Average seek time, normally in milliseconds (ms). This is the time required for the disk head to move radially to the correct location on the disk.
Rotational speed, normally in revolutions per minute (rpm), e.g., 7200 rpm. From this, you can calculate the average rotational delay in moving the disk under the disk-head reader, i.e., the time taken for half a revolution. For example, for 7200 rpm, one revolution takes 60,000 ms (60 seconds) divided by 7200 rpm, which is about 8.3 ms. So half a revolution takes just over 4 ms, which is consequently the average rotational delay.
This list allows you to calculate the actual time it takes to load a random 8K page from the disk, this being seek time + rotational delay + transfer time. Using the examples given in the list, you have 10 + 4 + 2 = 16 ms to load a random 8K page (almost an order of magnitude slower than the raw disk throughput). This calculation gives you a worst-case scenario for the disk-transfer rates for your application, allowing you to determine if the system is up to the required performance. Note that if you are reading data stored sequentially on disk (as when reading a large file), the seek time and rotational delay are incurred less than once per 8K page loaded. Basically, these two times are incurred only at the beginning of opening the file and whenever the file is fragmented. But this calculation is confounded by other processes also executing I/O to the disk at the same time. This overhead is part of the reason why swap and other intensive I/O files should not be put on the same disk.
One mechanism for speeding up disk I/O is to stripe disks. Disk striping allows data from a particular file to be spread over several disks. Striping allows reads and writes to be performed in parallel across the disks without requiring any application changes. This can speed up disk I/O quite effectively. However, be aware that the seek and rotational overhead previously listed still applies, and if you are making many small random reads, there may be no performance gain from striping disks.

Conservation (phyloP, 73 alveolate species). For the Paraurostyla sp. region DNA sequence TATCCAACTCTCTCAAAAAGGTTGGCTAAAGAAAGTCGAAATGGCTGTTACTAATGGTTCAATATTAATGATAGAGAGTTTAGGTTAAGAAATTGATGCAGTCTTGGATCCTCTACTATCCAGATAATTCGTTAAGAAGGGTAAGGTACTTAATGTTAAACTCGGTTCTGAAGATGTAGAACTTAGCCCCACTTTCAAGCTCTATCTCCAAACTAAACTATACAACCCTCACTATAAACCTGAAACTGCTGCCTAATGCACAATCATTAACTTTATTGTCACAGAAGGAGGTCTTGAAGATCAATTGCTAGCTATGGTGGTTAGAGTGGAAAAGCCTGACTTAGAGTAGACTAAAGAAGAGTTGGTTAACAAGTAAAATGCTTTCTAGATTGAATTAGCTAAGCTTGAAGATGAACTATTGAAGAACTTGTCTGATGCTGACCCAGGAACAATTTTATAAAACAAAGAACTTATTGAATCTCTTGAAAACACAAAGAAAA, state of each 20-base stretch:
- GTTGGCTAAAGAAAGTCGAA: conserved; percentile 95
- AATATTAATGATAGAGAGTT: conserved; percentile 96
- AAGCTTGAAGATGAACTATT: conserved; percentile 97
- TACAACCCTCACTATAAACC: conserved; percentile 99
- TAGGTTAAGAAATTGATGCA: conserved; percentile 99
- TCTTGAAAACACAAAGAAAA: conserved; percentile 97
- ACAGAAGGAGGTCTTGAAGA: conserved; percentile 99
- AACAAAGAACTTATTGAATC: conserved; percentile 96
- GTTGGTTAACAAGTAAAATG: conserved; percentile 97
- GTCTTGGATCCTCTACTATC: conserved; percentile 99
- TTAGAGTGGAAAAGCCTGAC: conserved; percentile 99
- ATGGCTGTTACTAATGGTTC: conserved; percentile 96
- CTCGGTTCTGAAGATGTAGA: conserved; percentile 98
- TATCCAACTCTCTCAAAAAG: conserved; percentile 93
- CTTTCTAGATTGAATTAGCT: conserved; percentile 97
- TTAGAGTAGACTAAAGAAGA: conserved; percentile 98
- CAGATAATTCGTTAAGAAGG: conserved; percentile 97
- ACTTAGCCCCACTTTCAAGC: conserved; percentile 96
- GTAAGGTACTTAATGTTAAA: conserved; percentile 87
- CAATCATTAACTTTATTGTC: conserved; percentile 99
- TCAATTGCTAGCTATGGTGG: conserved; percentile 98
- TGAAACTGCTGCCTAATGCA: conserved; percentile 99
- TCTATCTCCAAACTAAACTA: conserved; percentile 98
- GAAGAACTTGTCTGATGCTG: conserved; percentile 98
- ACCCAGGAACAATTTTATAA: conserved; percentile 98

Finally, note again that using remote disks adversely affects I/O performance. You should not be using remote disks mounted from the network with any I/O-intensive operations if you need good performance.
Reading many files sequentially is faster if the files are clustered together on the disk, allowing the disk-head reader to flow from one file to the next. This clustering is best done in conjunction with defragmenting the disks. The overhead in finding the location of a file on the disk (detailed in the previous section) is also minimized for sequential reads if the files are clustered.
If you cannot specify clustering files at the disk level, you can still provide similar functionality by putting all the files together into one large file (as is done with the ZIP filesystem). This is fine if all the files are read-only files or if there is just one file that is writeable (you place that at the end). However, when there is more than one writeable file, you need to manage the location of the internal files in your system as one or more grow. This becomes a problem and is not usually worth the effort. (If the files have a known bounded size, you can pad the files internally, thus regaining the single file efficiency.)